Tokyo Underground: Toy and Design Culture in Tokyo

Posted by JoshB 
Hello all,

You may or may not have heard rumblings of this over the past year or so, but the book is done, and it is out!

Tokyo Underground: Toy and Design Culture in Tokyo is a collaboration between Brian Flynn (Super7) and myself (Joshb of CollectionDX) with photos by Jeff Dey and others.

The book features all kinds of good stuff, but most importantly, it features lots and lots of maps. Tokyo Underground features maps to toy stores in Tokyo, broken down by neighborhood, with images, addresses, phone numbers, hours and more. There is also a handy guide about getting to Japan, and what to do from the minute you get off the plane.

Seeing as how this is a Super7/CollectionDX collaboration, this book covers all kinds of toy shops. From the designer type stores to the hole in the wall vintage toy stores. It is an essential guide when shopping for toys in tokyo.

Of course we didn't put EVERY shop in. There still has to be some secrets, you know?

Buy it at Amazon


Buy it at Super7


Barnes and Noble





"I think those Argentinians with the Italian IP addresses are the worst. You know what I call them? ArgItalians! Damn, I hates me some ArgItalians! Boo! "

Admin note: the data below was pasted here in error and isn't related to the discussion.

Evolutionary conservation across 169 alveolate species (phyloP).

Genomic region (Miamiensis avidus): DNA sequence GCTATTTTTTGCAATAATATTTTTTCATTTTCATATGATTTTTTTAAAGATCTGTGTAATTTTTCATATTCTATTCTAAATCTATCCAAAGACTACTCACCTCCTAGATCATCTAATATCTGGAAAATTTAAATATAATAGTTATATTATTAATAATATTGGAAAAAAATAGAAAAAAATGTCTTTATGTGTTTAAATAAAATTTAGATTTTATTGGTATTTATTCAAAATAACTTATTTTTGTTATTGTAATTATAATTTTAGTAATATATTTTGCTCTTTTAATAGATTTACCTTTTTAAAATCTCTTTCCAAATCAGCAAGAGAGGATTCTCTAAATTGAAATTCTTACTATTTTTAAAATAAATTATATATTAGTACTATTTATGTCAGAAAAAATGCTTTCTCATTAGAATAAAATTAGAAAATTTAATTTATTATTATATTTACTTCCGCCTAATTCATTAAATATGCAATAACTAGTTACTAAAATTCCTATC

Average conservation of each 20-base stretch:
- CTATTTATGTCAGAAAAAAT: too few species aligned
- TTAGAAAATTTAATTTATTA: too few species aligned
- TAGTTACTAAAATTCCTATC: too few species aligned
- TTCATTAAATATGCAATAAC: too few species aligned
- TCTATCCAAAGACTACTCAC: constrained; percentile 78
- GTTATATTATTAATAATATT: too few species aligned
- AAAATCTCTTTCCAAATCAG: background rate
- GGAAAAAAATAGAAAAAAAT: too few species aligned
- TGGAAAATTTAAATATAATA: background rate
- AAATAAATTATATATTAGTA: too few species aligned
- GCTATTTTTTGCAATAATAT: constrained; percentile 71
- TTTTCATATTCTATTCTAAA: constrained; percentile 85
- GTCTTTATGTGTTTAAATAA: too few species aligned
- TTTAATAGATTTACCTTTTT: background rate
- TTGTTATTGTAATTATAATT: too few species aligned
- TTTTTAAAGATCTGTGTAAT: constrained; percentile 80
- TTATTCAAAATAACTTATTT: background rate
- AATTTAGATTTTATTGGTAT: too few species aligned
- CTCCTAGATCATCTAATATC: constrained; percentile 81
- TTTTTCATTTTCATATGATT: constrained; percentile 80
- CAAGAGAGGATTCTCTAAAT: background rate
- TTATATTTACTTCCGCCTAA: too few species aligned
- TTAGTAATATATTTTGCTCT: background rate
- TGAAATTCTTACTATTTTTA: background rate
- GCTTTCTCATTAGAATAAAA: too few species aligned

Edited 1 time(s). Last edit at 09/24/2007 03:04PM by JoshB.
open | download - 1333388908_9f2ae7b2e8.jpg (52.2 KB)
Oh. Wow.
Congrats! While I truly think this is the best-idea-ever, is there anything in there for people who aren't traveling to Japan anytime soon? I love pop culture books (picked up both of Matt Alt's, recently finished Japanamerica), but I don't know if I'll get anything from it.
Congratulations, Josh! It looks like the perfect companion to Pat Macias' 'Cruising The Anime City'.
>Pat Macias' 'Cruising The Anime City'.

I loved that book. I hope he does another book like that with more over the top otaku.


I asked if I have "Time For L-Gaim" but I got "No Reply From The Wind".
Nidaram - I like to think it is an interesting read even if you don't plan on going, There is a lot of text - a suprising amount of information. Non-toy people who I have shown it to have been interested in it.

Drifand - Exactaly. Patricks book was great, but light on toy shopping. Take the two to tokyo and you will be all set. I think our book has more practical information about tokyo in general - how to navigate the trains, what to expect with bathrooms, where to find ATM's that will take US debit cards etc...